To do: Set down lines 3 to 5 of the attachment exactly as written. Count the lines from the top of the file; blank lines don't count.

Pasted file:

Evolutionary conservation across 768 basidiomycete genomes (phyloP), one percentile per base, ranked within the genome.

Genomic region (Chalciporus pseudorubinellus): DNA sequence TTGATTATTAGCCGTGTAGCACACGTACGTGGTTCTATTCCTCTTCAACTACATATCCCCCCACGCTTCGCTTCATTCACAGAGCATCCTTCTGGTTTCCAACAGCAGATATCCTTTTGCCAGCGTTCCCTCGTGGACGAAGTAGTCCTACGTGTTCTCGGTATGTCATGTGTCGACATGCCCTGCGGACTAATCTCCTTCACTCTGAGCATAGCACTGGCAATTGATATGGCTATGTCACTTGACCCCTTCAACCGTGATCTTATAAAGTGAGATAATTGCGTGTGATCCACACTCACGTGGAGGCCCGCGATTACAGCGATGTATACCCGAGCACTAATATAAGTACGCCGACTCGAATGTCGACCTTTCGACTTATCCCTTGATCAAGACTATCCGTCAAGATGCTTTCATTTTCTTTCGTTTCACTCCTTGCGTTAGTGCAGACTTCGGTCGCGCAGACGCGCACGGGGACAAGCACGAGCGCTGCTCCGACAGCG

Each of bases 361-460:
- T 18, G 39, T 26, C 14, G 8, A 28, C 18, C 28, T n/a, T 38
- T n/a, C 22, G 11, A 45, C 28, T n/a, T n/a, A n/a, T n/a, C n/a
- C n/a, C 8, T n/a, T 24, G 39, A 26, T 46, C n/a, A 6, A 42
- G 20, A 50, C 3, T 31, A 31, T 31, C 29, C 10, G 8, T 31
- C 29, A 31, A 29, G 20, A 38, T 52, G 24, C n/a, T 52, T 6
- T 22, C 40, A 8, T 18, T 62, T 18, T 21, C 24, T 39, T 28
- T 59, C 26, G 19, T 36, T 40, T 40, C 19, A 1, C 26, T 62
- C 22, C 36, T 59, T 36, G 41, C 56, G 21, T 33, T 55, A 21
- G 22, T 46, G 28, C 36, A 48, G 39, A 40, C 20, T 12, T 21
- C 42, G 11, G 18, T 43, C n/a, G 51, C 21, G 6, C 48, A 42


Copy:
Each of bases 361-460:
- T 18, G 39, T 26, C 14, G 8, A 28, C 18, C 28, T n/a, T 38
- T n/a, C 22, G 11, A 45, C 28, T n/a, T n/a, A n/a, T n/a, C n/a